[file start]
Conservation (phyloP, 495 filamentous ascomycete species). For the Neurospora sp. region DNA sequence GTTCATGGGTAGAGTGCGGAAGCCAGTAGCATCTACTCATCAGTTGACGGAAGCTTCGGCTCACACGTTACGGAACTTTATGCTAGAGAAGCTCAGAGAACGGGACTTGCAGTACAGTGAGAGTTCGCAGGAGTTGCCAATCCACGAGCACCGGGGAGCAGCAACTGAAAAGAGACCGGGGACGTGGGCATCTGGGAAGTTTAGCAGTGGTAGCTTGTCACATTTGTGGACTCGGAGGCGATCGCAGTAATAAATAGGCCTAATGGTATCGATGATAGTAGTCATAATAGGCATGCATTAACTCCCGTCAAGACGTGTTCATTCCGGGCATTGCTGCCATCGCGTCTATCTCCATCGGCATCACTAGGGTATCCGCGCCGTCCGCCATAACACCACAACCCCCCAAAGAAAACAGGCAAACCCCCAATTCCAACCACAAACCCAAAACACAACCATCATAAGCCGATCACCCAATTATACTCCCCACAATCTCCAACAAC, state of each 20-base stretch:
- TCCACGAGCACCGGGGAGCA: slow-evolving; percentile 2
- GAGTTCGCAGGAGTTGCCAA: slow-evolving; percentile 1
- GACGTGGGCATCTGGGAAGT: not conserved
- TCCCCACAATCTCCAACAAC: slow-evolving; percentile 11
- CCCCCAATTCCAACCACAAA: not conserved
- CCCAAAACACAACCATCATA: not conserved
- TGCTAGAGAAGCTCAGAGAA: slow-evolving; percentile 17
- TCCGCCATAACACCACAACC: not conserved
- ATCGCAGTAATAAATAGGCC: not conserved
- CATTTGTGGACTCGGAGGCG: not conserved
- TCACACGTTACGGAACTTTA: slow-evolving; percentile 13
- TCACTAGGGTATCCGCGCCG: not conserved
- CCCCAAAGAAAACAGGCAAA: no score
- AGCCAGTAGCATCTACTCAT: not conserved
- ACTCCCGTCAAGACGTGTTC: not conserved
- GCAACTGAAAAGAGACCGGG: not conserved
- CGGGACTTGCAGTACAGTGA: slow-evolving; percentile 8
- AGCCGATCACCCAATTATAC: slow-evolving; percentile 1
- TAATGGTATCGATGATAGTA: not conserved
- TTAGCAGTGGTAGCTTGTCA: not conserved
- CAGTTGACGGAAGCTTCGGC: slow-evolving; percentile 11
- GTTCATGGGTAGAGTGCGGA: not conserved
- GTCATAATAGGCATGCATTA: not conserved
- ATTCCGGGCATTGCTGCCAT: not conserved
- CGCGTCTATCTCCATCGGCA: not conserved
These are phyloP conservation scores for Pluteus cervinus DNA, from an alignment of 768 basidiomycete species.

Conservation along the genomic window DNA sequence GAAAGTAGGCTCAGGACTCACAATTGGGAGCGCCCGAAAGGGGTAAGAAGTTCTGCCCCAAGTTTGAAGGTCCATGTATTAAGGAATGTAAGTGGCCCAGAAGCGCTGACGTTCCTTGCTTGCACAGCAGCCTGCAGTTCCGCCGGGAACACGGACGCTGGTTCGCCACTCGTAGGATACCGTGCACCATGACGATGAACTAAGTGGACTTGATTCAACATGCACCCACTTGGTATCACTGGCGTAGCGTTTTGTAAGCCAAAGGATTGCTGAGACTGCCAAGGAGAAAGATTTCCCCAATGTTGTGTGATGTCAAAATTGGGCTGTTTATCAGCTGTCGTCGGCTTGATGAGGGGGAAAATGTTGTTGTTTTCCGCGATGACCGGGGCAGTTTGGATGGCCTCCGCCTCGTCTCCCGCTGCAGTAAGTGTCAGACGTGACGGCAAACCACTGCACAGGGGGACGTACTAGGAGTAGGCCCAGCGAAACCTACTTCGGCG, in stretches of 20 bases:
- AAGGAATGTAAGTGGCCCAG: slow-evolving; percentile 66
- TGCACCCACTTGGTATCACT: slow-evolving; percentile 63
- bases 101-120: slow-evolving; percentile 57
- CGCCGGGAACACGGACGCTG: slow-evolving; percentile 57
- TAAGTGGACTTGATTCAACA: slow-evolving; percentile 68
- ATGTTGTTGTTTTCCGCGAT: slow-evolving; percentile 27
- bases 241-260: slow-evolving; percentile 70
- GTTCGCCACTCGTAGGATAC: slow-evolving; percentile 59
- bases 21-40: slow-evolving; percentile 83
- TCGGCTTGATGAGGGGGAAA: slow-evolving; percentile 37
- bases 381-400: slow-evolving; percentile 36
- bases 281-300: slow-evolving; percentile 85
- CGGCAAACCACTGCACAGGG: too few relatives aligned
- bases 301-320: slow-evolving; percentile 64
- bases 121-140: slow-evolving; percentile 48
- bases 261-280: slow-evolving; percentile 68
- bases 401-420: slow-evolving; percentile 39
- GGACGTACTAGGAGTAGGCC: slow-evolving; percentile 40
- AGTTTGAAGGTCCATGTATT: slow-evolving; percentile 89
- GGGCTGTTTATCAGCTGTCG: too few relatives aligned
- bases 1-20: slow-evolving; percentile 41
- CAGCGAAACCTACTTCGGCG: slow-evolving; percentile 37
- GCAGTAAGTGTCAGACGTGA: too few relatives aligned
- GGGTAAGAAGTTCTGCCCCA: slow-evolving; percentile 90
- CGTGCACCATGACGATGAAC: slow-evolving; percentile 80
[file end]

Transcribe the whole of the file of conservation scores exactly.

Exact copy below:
Conservation (phyloP, 495 filamentous ascomycete species). For the Neurospora sp. region DNA sequence GTTCATGGGTAGAGTGCGGAAGCCAGTAGCATCTACTCATCAGTTGACGGAAGCTTCGGCTCACACGTTACGGAACTTTATGCTAGAGAAGCTCAGAGAACGGGACTTGCAGTACAGTGAGAGTTCGCAGGAGTTGCCAATCCACGAGCACCGGGGAGCAGCAACTGAAAAGAGACCGGGGACGTGGGCATCTGGGAAGTTTAGCAGTGGTAGCTTGTCACATTTGTGGACTCGGAGGCGATCGCAGTAATAAATAGGCCTAATGGTATCGATGATAGTAGTCATAATAGGCATGCATTAACTCCCGTCAAGACGTGTTCATTCCGGGCATTGCTGCCATCGCGTCTATCTCCATCGGCATCACTAGGGTATCCGCGCCGTCCGCCATAACACCACAACCCCCCAAAGAAAACAGGCAAACCCCCAATTCCAACCACAAACCCAAAACACAACCATCATAAGCCGATCACCCAATTATACTCCCCACAATCTCCAACAAC, state of each 20-base stretch:
- TCCACGAGCACCGGGGAGCA: slow-evolving; percentile 2
- GAGTTCGCAGGAGTTGCCAA: slow-evolving; percentile 1
- GACGTGGGCATCTGGGAAGT: not conserved
- TCCCCACAATCTCCAACAAC: slow-evolving; percentile 11
- CCCCCAATTCCAACCACAAA: not conserved
- CCCAAAACACAACCATCATA: not conserved
- TGCTAGAGAAGCTCAGAGAA: slow-evolving; percentile 17
- TCCGCCATAACACCACAACC: not conserved
- ATCGCAGTAATAAATAGGCC: not conserved
- CATTTGTGGACTCGGAGGCG: not conserved
- TCACACGTTACGGAACTTTA: slow-evolving; percentile 13
- TCACTAGGGTATCCGCGCCG: not conserved
- CCCCAAAGAAAACAGGCAAA: no score
- AGCCAGTAGCATCTACTCAT: not conserved
- ACTCCCGTCAAGACGTGTTC: not conserved
- GCAACTGAAAAGAGACCGGG: not conserved
- CGGGACTTGCAGTACAGTGA: slow-evolving; percentile 8
- AGCCGATCACCCAATTATAC: slow-evolving; percentile 1
- TAATGGTATCGATGATAGTA: not conserved
- TTAGCAGTGGTAGCTTGTCA: not conserved
- CAGTTGACGGAAGCTTCGGC: slow-evolving; percentile 11
- GTTCATGGGTAGAGTGCGGA: not conserved
- GTCATAATAGGCATGCATTA: not conserved
- ATTCCGGGCATTGCTGCCAT: not conserved
- CGCGTCTATCTCCATCGGCA: not conserved
These are phyloP conservation scores for Pluteus cervinus DNA, from an alignment of 768 basidiomycete species.

Conservation along the genomic window DNA sequence GAAAGTAGGCTCAGGACTCACAATTGGGAGCGCCCGAAAGGGGTAAGAAGTTCTGCCCCAAGTTTGAAGGTCCATGTATTAAGGAATGTAAGTGGCCCAGAAGCGCTGACGTTCCTTGCTTGCACAGCAGCCTGCAGTTCCGCCGGGAACACGGACGCTGGTTCGCCACTCGTAGGATACCGTGCACCATGACGATGAACTAAGTGGACTTGATTCAACATGCACCCACTTGGTATCACTGGCGTAGCGTTTTGTAAGCCAAAGGATTGCTGAGACTGCCAAGGAGAAAGATTTCCCCAATGTTGTGTGATGTCAAAATTGGGCTGTTTATCAGCTGTCGTCGGCTTGATGAGGGGGAAAATGTTGTTGTTTTCCGCGATGACCGGGGCAGTTTGGATGGCCTCCGCCTCGTCTCCCGCTGCAGTAAGTGTCAGACGTGACGGCAAACCACTGCACAGGGGGACGTACTAGGAGTAGGCCCAGCGAAACCTACTTCGGCG, in stretches of 20 bases:
- AAGGAATGTAAGTGGCCCAG: slow-evolving; percentile 66
- TGCACCCACTTGGTATCACT: slow-evolving; percentile 63
- bases 101-120: slow-evolving; percentile 57
- CGCCGGGAACACGGACGCTG: slow-evolving; percentile 57
- TAAGTGGACTTGATTCAACA: slow-evolving; percentile 68
- ATGTTGTTGTTTTCCGCGAT: slow-evolving; percentile 27
- bases 241-260: slow-evolving; percentile 70
- GTTCGCCACTCGTAGGATAC: slow-evolving; percentile 59
- bases 21-40: slow-evolving; percentile 83
- TCGGCTTGATGAGGGGGAAA: slow-evolving; percentile 37
- bases 381-400: slow-evolving; percentile 36
- bases 281-300: slow-evolving; percentile 85
- CGGCAAACCACTGCACAGGG: too few relatives aligned
- bases 301-320: slow-evolving; percentile 64
- bases 121-140: slow-evolving; percentile 48
- bases 261-280: slow-evolving; percentile 68
- bases 401-420: slow-evolving; percentile 39
- GGACGTACTAGGAGTAGGCC: slow-evolving; percentile 40
- AGTTTGAAGGTCCATGTATT: slow-evolving; percentile 89
- GGGCTGTTTATCAGCTGTCG: too few relatives aligned
- bases 1-20: slow-evolving; percentile 41
- CAGCGAAACCTACTTCGGCG: slow-evolving; percentile 37
- GCAGTAAGTGTCAGACGTGA: too few relatives aligned
- GGGTAAGAAGTTCTGCCCCA: slow-evolving; percentile 90
- CGTGCACCATGACGATGAAC: slow-evolving; percentile 80